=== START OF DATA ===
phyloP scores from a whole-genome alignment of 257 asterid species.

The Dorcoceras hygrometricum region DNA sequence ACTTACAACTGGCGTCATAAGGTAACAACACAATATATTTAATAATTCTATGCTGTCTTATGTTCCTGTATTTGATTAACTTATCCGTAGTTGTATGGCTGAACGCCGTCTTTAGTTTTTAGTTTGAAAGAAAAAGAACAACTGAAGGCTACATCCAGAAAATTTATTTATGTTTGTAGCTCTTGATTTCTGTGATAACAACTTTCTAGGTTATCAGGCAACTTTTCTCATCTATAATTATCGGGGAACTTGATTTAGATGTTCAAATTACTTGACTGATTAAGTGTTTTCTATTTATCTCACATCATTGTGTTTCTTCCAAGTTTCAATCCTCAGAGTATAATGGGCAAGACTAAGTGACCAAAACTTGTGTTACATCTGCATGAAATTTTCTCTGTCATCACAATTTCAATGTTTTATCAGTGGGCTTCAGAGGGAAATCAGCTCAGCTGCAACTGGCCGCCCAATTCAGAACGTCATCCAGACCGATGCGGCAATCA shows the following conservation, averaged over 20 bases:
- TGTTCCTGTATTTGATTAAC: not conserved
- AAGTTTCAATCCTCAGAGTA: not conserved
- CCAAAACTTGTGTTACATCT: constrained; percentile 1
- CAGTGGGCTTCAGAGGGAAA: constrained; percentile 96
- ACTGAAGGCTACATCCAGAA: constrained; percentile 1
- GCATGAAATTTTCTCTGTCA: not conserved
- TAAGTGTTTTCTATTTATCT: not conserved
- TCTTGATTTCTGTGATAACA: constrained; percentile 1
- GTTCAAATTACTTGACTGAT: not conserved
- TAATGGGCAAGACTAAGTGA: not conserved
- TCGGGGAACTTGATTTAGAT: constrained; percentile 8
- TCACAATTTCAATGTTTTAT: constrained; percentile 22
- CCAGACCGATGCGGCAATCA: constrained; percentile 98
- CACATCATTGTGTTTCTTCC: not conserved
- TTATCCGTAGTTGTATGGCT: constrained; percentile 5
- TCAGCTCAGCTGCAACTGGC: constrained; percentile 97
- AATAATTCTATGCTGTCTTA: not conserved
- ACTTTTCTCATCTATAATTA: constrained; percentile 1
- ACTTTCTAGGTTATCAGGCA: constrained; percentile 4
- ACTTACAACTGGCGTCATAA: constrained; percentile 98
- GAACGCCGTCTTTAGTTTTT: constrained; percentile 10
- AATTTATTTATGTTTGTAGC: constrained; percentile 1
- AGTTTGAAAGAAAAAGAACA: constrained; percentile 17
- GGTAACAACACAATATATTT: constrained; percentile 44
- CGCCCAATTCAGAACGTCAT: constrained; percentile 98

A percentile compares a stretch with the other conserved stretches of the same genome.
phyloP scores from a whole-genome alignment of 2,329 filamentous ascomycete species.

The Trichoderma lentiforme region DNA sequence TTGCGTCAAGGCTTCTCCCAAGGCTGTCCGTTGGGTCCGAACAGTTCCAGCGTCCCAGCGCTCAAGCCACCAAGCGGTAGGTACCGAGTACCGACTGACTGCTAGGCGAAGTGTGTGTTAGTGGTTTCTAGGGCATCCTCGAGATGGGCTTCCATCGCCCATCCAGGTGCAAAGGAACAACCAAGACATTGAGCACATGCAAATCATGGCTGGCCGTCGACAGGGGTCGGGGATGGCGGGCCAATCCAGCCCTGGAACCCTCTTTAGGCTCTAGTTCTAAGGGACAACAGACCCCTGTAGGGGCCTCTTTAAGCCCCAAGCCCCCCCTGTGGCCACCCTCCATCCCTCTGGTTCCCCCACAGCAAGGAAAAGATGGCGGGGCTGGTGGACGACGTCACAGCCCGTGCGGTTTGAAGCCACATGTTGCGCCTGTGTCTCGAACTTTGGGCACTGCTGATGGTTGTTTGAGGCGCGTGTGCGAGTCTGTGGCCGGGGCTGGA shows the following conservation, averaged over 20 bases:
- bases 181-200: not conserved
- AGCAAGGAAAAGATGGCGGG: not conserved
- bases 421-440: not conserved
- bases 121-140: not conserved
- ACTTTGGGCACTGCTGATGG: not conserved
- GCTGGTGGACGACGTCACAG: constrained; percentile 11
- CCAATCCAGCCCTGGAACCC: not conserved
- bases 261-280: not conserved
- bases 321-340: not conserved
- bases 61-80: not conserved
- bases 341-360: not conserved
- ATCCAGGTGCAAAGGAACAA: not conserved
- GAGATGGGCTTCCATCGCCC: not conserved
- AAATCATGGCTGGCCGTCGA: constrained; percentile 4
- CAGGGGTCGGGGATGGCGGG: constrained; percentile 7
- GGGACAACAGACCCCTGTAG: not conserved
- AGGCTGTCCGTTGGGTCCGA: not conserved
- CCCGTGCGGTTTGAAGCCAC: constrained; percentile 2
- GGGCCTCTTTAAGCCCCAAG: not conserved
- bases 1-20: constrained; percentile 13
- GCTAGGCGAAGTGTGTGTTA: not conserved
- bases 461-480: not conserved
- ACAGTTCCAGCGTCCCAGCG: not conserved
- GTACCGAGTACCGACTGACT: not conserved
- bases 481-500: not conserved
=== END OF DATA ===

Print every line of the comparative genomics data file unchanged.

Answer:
phyloP scores from a whole-genome alignment of 257 asterid species.

The Dorcoceras hygrometricum region DNA sequence ACTTACAACTGGCGTCATAAGGTAACAACACAATATATTTAATAATTCTATGCTGTCTTATGTTCCTGTATTTGATTAACTTATCCGTAGTTGTATGGCTGAACGCCGTCTTTAGTTTTTAGTTTGAAAGAAAAAGAACAACTGAAGGCTACATCCAGAAAATTTATTTATGTTTGTAGCTCTTGATTTCTGTGATAACAACTTTCTAGGTTATCAGGCAACTTTTCTCATCTATAATTATCGGGGAACTTGATTTAGATGTTCAAATTACTTGACTGATTAAGTGTTTTCTATTTATCTCACATCATTGTGTTTCTTCCAAGTTTCAATCCTCAGAGTATAATGGGCAAGACTAAGTGACCAAAACTTGTGTTACATCTGCATGAAATTTTCTCTGTCATCACAATTTCAATGTTTTATCAGTGGGCTTCAGAGGGAAATCAGCTCAGCTGCAACTGGCCGCCCAATTCAGAACGTCATCCAGACCGATGCGGCAATCA shows the following conservation, averaged over 20 bases:
- TGTTCCTGTATTTGATTAAC: not conserved
- AAGTTTCAATCCTCAGAGTA: not conserved
- CCAAAACTTGTGTTACATCT: constrained; percentile 1
- CAGTGGGCTTCAGAGGGAAA: constrained; percentile 96
- ACTGAAGGCTACATCCAGAA: constrained; percentile 1
- GCATGAAATTTTCTCTGTCA: not conserved
- TAAGTGTTTTCTATTTATCT: not conserved
- TCTTGATTTCTGTGATAACA: constrained; percentile 1
- GTTCAAATTACTTGACTGAT: not conserved
- TAATGGGCAAGACTAAGTGA: not conserved
- TCGGGGAACTTGATTTAGAT: constrained; percentile 8
- TCACAATTTCAATGTTTTAT: constrained; percentile 22
- CCAGACCGATGCGGCAATCA: constrained; percentile 98
- CACATCATTGTGTTTCTTCC: not conserved
- TTATCCGTAGTTGTATGGCT: constrained; percentile 5
- TCAGCTCAGCTGCAACTGGC: constrained; percentile 97
- AATAATTCTATGCTGTCTTA: not conserved
- ACTTTTCTCATCTATAATTA: constrained; percentile 1
- ACTTTCTAGGTTATCAGGCA: constrained; percentile 4
- ACTTACAACTGGCGTCATAA: constrained; percentile 98
- GAACGCCGTCTTTAGTTTTT: constrained; percentile 10
- AATTTATTTATGTTTGTAGC: constrained; percentile 1
- AGTTTGAAAGAAAAAGAACA: constrained; percentile 17
- GGTAACAACACAATATATTT: constrained; percentile 44
- CGCCCAATTCAGAACGTCAT: constrained; percentile 98

A percentile compares a stretch with the other conserved stretches of the same genome.
phyloP scores from a whole-genome alignment of 2,329 filamentous ascomycete species.

The Trichoderma lentiforme region DNA sequence TTGCGTCAAGGCTTCTCCCAAGGCTGTCCGTTGGGTCCGAACAGTTCCAGCGTCCCAGCGCTCAAGCCACCAAGCGGTAGGTACCGAGTACCGACTGACTGCTAGGCGAAGTGTGTGTTAGTGGTTTCTAGGGCATCCTCGAGATGGGCTTCCATCGCCCATCCAGGTGCAAAGGAACAACCAAGACATTGAGCACATGCAAATCATGGCTGGCCGTCGACAGGGGTCGGGGATGGCGGGCCAATCCAGCCCTGGAACCCTCTTTAGGCTCTAGTTCTAAGGGACAACAGACCCCTGTAGGGGCCTCTTTAAGCCCCAAGCCCCCCCTGTGGCCACCCTCCATCCCTCTGGTTCCCCCACAGCAAGGAAAAGATGGCGGGGCTGGTGGACGACGTCACAGCCCGTGCGGTTTGAAGCCACATGTTGCGCCTGTGTCTCGAACTTTGGGCACTGCTGATGGTTGTTTGAGGCGCGTGTGCGAGTCTGTGGCCGGGGCTGGA shows the following conservation, averaged over 20 bases:
- bases 181-200: not conserved
- AGCAAGGAAAAGATGGCGGG: not conserved
- bases 421-440: not conserved
- bases 121-140: not conserved
- ACTTTGGGCACTGCTGATGG: not conserved
- GCTGGTGGACGACGTCACAG: constrained; percentile 11
- CCAATCCAGCCCTGGAACCC: not conserved
- bases 261-280: not conserved
- bases 321-340: not conserved
- bases 61-80: not conserved
- bases 341-360: not conserved
- ATCCAGGTGCAAAGGAACAA: not conserved
- GAGATGGGCTTCCATCGCCC: not conserved
- AAATCATGGCTGGCCGTCGA: constrained; percentile 4
- CAGGGGTCGGGGATGGCGGG: constrained; percentile 7
- GGGACAACAGACCCCTGTAG: not conserved
- AGGCTGTCCGTTGGGTCCGA: not conserved
- CCCGTGCGGTTTGAAGCCAC: constrained; percentile 2
- GGGCCTCTTTAAGCCCCAAG: not conserved
- bases 1-20: constrained; percentile 13
- GCTAGGCGAAGTGTGTGTTA: not conserved
- bases 461-480: not conserved
- ACAGTTCCAGCGTCCCAGCG: not conserved
- GTACCGAGTACCGACTGACT: not conserved
- bases 481-500: not conserved